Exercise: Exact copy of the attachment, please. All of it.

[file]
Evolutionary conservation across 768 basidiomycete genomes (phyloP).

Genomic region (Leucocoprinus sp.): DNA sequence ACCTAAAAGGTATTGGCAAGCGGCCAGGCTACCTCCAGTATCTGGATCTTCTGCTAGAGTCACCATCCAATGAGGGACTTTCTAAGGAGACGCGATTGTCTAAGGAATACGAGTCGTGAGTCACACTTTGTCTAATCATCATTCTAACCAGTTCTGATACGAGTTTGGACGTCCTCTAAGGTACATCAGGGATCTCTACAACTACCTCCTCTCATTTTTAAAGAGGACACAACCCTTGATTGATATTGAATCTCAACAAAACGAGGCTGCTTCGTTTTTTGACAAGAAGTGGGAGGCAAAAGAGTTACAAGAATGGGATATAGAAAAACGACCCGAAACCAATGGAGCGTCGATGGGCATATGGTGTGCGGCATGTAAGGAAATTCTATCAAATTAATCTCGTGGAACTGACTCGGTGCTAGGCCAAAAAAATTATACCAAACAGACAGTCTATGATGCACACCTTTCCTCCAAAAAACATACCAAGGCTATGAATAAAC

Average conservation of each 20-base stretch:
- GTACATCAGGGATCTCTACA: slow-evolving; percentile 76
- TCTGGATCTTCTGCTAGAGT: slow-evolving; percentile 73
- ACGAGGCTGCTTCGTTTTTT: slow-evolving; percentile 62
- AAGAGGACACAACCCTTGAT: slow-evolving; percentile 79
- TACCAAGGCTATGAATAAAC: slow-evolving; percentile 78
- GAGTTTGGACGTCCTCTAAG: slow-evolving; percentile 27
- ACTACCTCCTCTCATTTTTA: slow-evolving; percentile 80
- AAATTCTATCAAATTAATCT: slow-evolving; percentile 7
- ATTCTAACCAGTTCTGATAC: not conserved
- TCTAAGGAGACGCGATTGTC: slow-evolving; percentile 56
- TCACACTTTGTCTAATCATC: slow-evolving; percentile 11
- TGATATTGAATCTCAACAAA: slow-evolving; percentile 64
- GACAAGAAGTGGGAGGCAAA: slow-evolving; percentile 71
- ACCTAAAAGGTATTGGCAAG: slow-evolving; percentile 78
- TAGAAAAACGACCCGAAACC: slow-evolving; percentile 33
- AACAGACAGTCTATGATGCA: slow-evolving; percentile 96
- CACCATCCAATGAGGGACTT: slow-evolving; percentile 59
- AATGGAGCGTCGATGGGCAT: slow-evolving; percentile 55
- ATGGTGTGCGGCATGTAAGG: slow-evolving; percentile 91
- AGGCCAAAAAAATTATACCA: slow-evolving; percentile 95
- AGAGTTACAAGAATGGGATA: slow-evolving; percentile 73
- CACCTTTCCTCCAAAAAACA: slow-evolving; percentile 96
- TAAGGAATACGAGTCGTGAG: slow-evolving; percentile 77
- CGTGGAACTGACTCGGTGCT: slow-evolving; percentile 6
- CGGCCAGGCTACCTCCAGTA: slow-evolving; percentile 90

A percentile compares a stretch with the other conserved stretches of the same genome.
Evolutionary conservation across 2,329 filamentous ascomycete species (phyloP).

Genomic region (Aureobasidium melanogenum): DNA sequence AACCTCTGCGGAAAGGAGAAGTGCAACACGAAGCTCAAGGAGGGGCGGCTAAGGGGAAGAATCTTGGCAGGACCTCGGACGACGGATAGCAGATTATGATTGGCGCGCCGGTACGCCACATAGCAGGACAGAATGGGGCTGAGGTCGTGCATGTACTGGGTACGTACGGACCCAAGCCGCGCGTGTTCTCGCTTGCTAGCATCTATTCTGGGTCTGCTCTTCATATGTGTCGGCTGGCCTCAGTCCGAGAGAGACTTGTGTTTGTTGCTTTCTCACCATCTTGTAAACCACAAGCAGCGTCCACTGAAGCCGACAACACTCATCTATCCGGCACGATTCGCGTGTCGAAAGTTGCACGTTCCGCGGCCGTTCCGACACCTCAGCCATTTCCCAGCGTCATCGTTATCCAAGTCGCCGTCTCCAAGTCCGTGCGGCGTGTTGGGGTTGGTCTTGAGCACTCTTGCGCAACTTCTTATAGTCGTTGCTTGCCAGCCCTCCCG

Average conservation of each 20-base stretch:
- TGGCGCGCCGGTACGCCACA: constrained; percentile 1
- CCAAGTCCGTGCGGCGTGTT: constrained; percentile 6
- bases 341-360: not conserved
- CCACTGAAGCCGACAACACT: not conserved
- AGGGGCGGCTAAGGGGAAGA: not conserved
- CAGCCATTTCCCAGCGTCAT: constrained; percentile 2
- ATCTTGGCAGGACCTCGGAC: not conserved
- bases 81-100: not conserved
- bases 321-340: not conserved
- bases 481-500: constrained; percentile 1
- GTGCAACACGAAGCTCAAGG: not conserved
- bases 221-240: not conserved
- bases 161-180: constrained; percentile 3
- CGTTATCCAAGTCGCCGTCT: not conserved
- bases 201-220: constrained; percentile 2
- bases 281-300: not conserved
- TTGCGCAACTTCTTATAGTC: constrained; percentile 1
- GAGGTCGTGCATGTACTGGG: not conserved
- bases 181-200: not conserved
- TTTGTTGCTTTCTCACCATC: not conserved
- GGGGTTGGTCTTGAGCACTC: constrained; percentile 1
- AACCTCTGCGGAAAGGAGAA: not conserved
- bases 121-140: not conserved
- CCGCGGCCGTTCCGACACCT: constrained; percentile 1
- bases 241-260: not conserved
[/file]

Evolutionary conservation across 768 basidiomycete genomes (phyloP).

Genomic region (Leucocoprinus sp.): DNA sequence ACCTAAAAGGTATTGGCAAGCGGCCAGGCTACCTCCAGTATCTGGATCTTCTGCTAGAGTCACCATCCAATGAGGGACTTTCTAAGGAGACGCGATTGTCTAAGGAATACGAGTCGTGAGTCACACTTTGTCTAATCATCATTCTAACCAGTTCTGATACGAGTTTGGACGTCCTCTAAGGTACATCAGGGATCTCTACAACTACCTCCTCTCATTTTTAAAGAGGACACAACCCTTGATTGATATTGAATCTCAACAAAACGAGGCTGCTTCGTTTTTTGACAAGAAGTGGGAGGCAAAAGAGTTACAAGAATGGGATATAGAAAAACGACCCGAAACCAATGGAGCGTCGATGGGCATATGGTGTGCGGCATGTAAGGAAATTCTATCAAATTAATCTCGTGGAACTGACTCGGTGCTAGGCCAAAAAAATTATACCAAACAGACAGTCTATGATGCACACCTTTCCTCCAAAAAACATACCAAGGCTATGAATAAAC

Average conservation of each 20-base stretch:
- GTACATCAGGGATCTCTACA: slow-evolving; percentile 76
- TCTGGATCTTCTGCTAGAGT: slow-evolving; percentile 73
- ACGAGGCTGCTTCGTTTTTT: slow-evolving; percentile 62
- AAGAGGACACAACCCTTGAT: slow-evolving; percentile 79
- TACCAAGGCTATGAATAAAC: slow-evolving; percentile 78
- GAGTTTGGACGTCCTCTAAG: slow-evolving; percentile 27
- ACTACCTCCTCTCATTTTTA: slow-evolving; percentile 80
- AAATTCTATCAAATTAATCT: slow-evolving; percentile 7
- ATTCTAACCAGTTCTGATAC: not conserved
- TCTAAGGAGACGCGATTGTC: slow-evolving; percentile 56
- TCACACTTTGTCTAATCATC: slow-evolving; percentile 11
- TGATATTGAATCTCAACAAA: slow-evolving; percentile 64
- GACAAGAAGTGGGAGGCAAA: slow-evolving; percentile 71
- ACCTAAAAGGTATTGGCAAG: slow-evolving; percentile 78
- TAGAAAAACGACCCGAAACC: slow-evolving; percentile 33
- AACAGACAGTCTATGATGCA: slow-evolving; percentile 96
- CACCATCCAATGAGGGACTT: slow-evolving; percentile 59
- AATGGAGCGTCGATGGGCAT: slow-evolving; percentile 55
- ATGGTGTGCGGCATGTAAGG: slow-evolving; percentile 91
- AGGCCAAAAAAATTATACCA: slow-evolving; percentile 95
- AGAGTTACAAGAATGGGATA: slow-evolving; percentile 73
- CACCTTTCCTCCAAAAAACA: slow-evolving; percentile 96
- TAAGGAATACGAGTCGTGAG: slow-evolving; percentile 77
- CGTGGAACTGACTCGGTGCT: slow-evolving; percentile 6
- CGGCCAGGCTACCTCCAGTA: slow-evolving; percentile 90

A percentile compares a stretch with the other conserved stretches of the same genome.
Evolutionary conservation across 2,329 filamentous ascomycete species (phyloP).

Genomic region (Aureobasidium melanogenum): DNA sequence AACCTCTGCGGAAAGGAGAAGTGCAACACGAAGCTCAAGGAGGGGCGGCTAAGGGGAAGAATCTTGGCAGGACCTCGGACGACGGATAGCAGATTATGATTGGCGCGCCGGTACGCCACATAGCAGGACAGAATGGGGCTGAGGTCGTGCATGTACTGGGTACGTACGGACCCAAGCCGCGCGTGTTCTCGCTTGCTAGCATCTATTCTGGGTCTGCTCTTCATATGTGTCGGCTGGCCTCAGTCCGAGAGAGACTTGTGTTTGTTGCTTTCTCACCATCTTGTAAACCACAAGCAGCGTCCACTGAAGCCGACAACACTCATCTATCCGGCACGATTCGCGTGTCGAAAGTTGCACGTTCCGCGGCCGTTCCGACACCTCAGCCATTTCCCAGCGTCATCGTTATCCAAGTCGCCGTCTCCAAGTCCGTGCGGCGTGTTGGGGTTGGTCTTGAGCACTCTTGCGCAACTTCTTATAGTCGTTGCTTGCCAGCCCTCCCG

Average conservation of each 20-base stretch:
- TGGCGCGCCGGTACGCCACA: constrained; percentile 1
- CCAAGTCCGTGCGGCGTGTT: constrained; percentile 6
- bases 341-360: not conserved
- CCACTGAAGCCGACAACACT: not conserved
- AGGGGCGGCTAAGGGGAAGA: not conserved
- CAGCCATTTCCCAGCGTCAT: constrained; percentile 2
- ATCTTGGCAGGACCTCGGAC: not conserved
- bases 81-100: not conserved
- bases 321-340: not conserved
- bases 481-500: constrained; percentile 1
- GTGCAACACGAAGCTCAAGG: not conserved
- bases 221-240: not conserved
- bases 161-180: constrained; percentile 3
- CGTTATCCAAGTCGCCGTCT: not conserved
- bases 201-220: constrained; percentile 2
- bases 281-300: not conserved
- TTGCGCAACTTCTTATAGTC: constrained; percentile 1
- GAGGTCGTGCATGTACTGGG: not conserved
- bases 181-200: not conserved
- TTTGTTGCTTTCTCACCATC: not conserved
- GGGGTTGGTCTTGAGCACTC: constrained; percentile 1
- AACCTCTGCGGAAAGGAGAA: not conserved
- bases 121-140: not conserved
- CCGCGGCCGTTCCGACACCT: constrained; percentile 1
- bases 241-260: not conserved